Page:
Listen to Brulé

Sit back and enjoy some live music from Brulé, a Native American drum and song group performing nightly at High Country Guest Ranch. Hauntingly hypnotic drums and vocals will lull you well into the evening.

 

Be inspired in Arkansas

Must-see & do:

Crater of Diamonds State ParkCourtesy of Arkansas Department of Parks & Tourism

Crater of Diamonds State Park

Searching for diamonds in the world’s eighth largest diamond-bearing volcanic crater? We think that’s a pretty good way to spend an afternoon in Murfreesboro. If you happen across a diamond on the 37.5-acre ploughed field, you can keep it! Location: 209 State Park Rd, Murfreesboro. craterofdiamondsstatepark.com

 

Hot Springs National Park

With 47 hot springs flowing from the Hot Springs Mountain, this park is an easy must-visit on your trip. The water’s so pure the locals drink it right from the surface. The water is too hot to enjoy a bath in a natural pool, but there are plenty of bathhouses on Bathhouse Row where you can take in the full spa experience.

 

Lake Ouachita

Lake OuachitaCourtesy of Arkansas Department of Parks & Tourism

Crystal clear waters and endless natural beauty awaits you at Lake Ouachita, the largest man-made lake in Arkansas. If you’re into watersports, take advantage of swimming, skiing, scuba diving, boating, and fishing. Cast your line for bream or catfish, and enjoy the fruits of your labour in a fish-fry cook-up.

 

Lake Ouachita Vista Trail

On the southern shore of Lake Ouachita, you’ll find 70 kilometres of hiking and mountain biking trails. The trail system winds through the Ouachita National Forest, with plenty of stunning viewpoints overlooking the lake. It was also recently designated an Epic Ride by the International Mountain Biking Association. 


Wegner Quartz Crystal Mines

Wegner Quartz Crystal MinesCourtesy of Arkansas Department of Parks & Tourism

If searching for diamonds doesn’t satiate your adventurous site, perhaps scouring a 40-acre open field for crystals will. Learn how to use a gemstone sluice and screening box to search for rubies and topaz, or sift through “The Pit” for clear quartz and phantom crystals. The kids will love this one. Location: 82 Wegner Ranch Rd, Mt Ida. wegnercrystalmines.com

 

Where to stay in Arkansas:

The WatersThe Waters, Hot Springs

The Waters,
Hot Springs

The newest boutique hotel in Hot Springs, this place is on the doorstep of Hot Springs National Park. Never mind the plush amenities, you’ll want to pay attention to the artwork--the hotel is practically a gallery filled with art from Arkansas artists. thewatershs.com

 

Hotel Hot Springs,
Hot Springs

Gleaming with its new renovations, Hotel Hot Springs offers spacious rooms and welcoming beds. We’re excited about the soon-to-open spa, featuring Hot Springs’ famous thermal healing waters. 

 

Lookout Point Lakeside Inn
Hot Springs

Romantic lakefront B&B, anyone? In the heart of the Quachita Mountains, overlooking Lake Hamilton, this is your go-to place for some rest and revitalization. Add a 90-minute river cruise to your day, complete with mimosas and homemade muffins. lookoutpointinn.com

Queen of Diamonds Inn,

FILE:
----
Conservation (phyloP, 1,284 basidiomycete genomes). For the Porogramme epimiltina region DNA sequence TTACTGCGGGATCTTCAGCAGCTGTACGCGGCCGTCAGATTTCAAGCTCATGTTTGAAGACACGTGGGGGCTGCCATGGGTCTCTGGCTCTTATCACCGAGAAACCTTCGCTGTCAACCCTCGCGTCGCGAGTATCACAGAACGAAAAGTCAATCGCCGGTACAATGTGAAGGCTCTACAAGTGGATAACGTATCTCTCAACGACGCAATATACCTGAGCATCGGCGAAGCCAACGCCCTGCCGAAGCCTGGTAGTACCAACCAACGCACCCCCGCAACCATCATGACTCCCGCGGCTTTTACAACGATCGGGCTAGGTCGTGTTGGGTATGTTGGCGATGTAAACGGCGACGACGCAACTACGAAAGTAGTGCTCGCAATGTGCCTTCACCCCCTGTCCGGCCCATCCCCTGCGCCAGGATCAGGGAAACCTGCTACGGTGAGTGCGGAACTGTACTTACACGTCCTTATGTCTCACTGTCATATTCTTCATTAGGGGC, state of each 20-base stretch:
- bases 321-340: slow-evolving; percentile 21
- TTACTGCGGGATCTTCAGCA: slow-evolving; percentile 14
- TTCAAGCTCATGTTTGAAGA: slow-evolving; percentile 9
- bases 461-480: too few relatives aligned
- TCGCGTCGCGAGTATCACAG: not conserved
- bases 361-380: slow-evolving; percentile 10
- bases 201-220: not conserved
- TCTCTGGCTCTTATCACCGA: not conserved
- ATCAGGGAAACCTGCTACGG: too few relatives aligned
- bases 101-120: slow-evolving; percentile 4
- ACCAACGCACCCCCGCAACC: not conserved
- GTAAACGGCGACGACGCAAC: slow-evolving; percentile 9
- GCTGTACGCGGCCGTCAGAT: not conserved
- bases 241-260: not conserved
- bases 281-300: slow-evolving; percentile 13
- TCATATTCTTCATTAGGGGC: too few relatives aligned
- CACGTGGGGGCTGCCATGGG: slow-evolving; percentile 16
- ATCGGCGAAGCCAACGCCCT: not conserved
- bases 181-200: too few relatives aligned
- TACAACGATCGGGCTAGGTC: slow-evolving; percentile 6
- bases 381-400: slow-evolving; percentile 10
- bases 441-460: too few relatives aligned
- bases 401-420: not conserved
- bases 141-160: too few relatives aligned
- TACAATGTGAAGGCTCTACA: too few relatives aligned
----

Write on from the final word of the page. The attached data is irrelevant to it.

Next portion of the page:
Murfreesboro

A charming Victorian inn located near Crater of Diamonds State Park, you’ll appreciate the atmosphere as much as the included breakfast. Take your cup of coffee on the veranda, and soak it all in. diamondsinn.com

 

Mountain Harbor Resort,
Mount Ida

A waterfront resort on Lake Quachita, these lakeview log cottages sit next to a restaurant, full-service marina, and boat rentals. Bonus: get some spa treatment at the onsite Turtle Cove Spamountainharborresort.com


Where to eat & drink in Arkansas:

The Ohio ClubThe Ohio Club

Ohio Club,
Hot Springs

The oldest bar in Arkansas, Ohio Club’s previous patrons included the likes of Al Capone and Mae West. Enjoy live music while you chow down on burgers and hearty sandwiches. Address: 336 Central Ave, Hot Springs National Park. 

 

DeLuca’s Pizzeria,
Hot Springs

Authentic Napoletana brick oven pizza? We won’t say no to that. This legendary place on Park Avenue is always busy, but there’s a good chance you’ll run into DeLuca’s friendly owner, Anthony Valinoti. Address: 407 Park Ave, Hot Springs National Park.

Mount Ida Cafe,
Mount Ida

This is the place to go to for southern style cooking, including everything from chicken fried steak to frog legs and rib plates. This is home-style cooking, the way it’s meant to be. Address: 978 US-270, Mt Ida.

 

Fayetteville Farmers Market

Locally grown produce and handmade goodies – you can’t go wrong at a farmers market, especially if you’re in Northwest Arkansas. Veggies, fruits, flowers, handicrafts, honey, baked treats, and more are all on offer at this Saturday market. Its historic grounds and its tendency to draw quite a few street performers are added bonuses. Address: 101 W Mountain St. fayettevillefarmersmarket.org

 

Arkansas' best-kept secrets:

Superior brewryFlickr/Morten F (CC BY-NC-SA 2.0)

Superior Bathhouse Brewery

Craft beer fanatics will appreciate this one. The Superior Bathhouse remained vacant for 30 years, until a cunning entrepreneur re-imagined the entire venue into a brewery, craft beer tasting room, and full-service restaurant. Fun fact: they’re the first brewery to be established in a U.S. National Park, and the first ever in the world to use the thermal spring water as a main ingredient. Be sure to try the Hitchcock Spring Kolsch. Address: 329 Central Ave, Hot Springs.

 

Garvan Woodland Gardens

Anthony Chapel Garvan Woodland GardensCourtesy of Arkansas Department of Parks & Tourism

Belonging to the botanical gardens of the University of Arkansas, the Garvan Woodland Gardens are perched on the shores of Lake Hamilton in the picturesque Quachita Mountains. Be sure to see the Joy Manning Scott Bridge of the Full Moon -a stone bridge with a stunning self-supporting “full moon” arch--and the beautifully constructed Anthony Chapel, complete with meditation garden. Address: 550 Arkridge Rd, Hot Springs. 
 

Clinton Presidential Library,
Little Rock

Clinton Presidential Library,  Little RockCourtesy of Arkansas Department of Parks & Tourism

This gem of a library is located in downtown Little Rock, on the Arkansas River. It’s home to the largest collection of presidential papers and artifacts in U.S. history. If you’ve ever visited the White House, you’ll appreciate the spot-on replica of the Oval Office and Cabinet Room. Address: 1200 President Clinton Ave, Little Rock. clintonlibrary.gov  

 

Blanchard Spring Caverns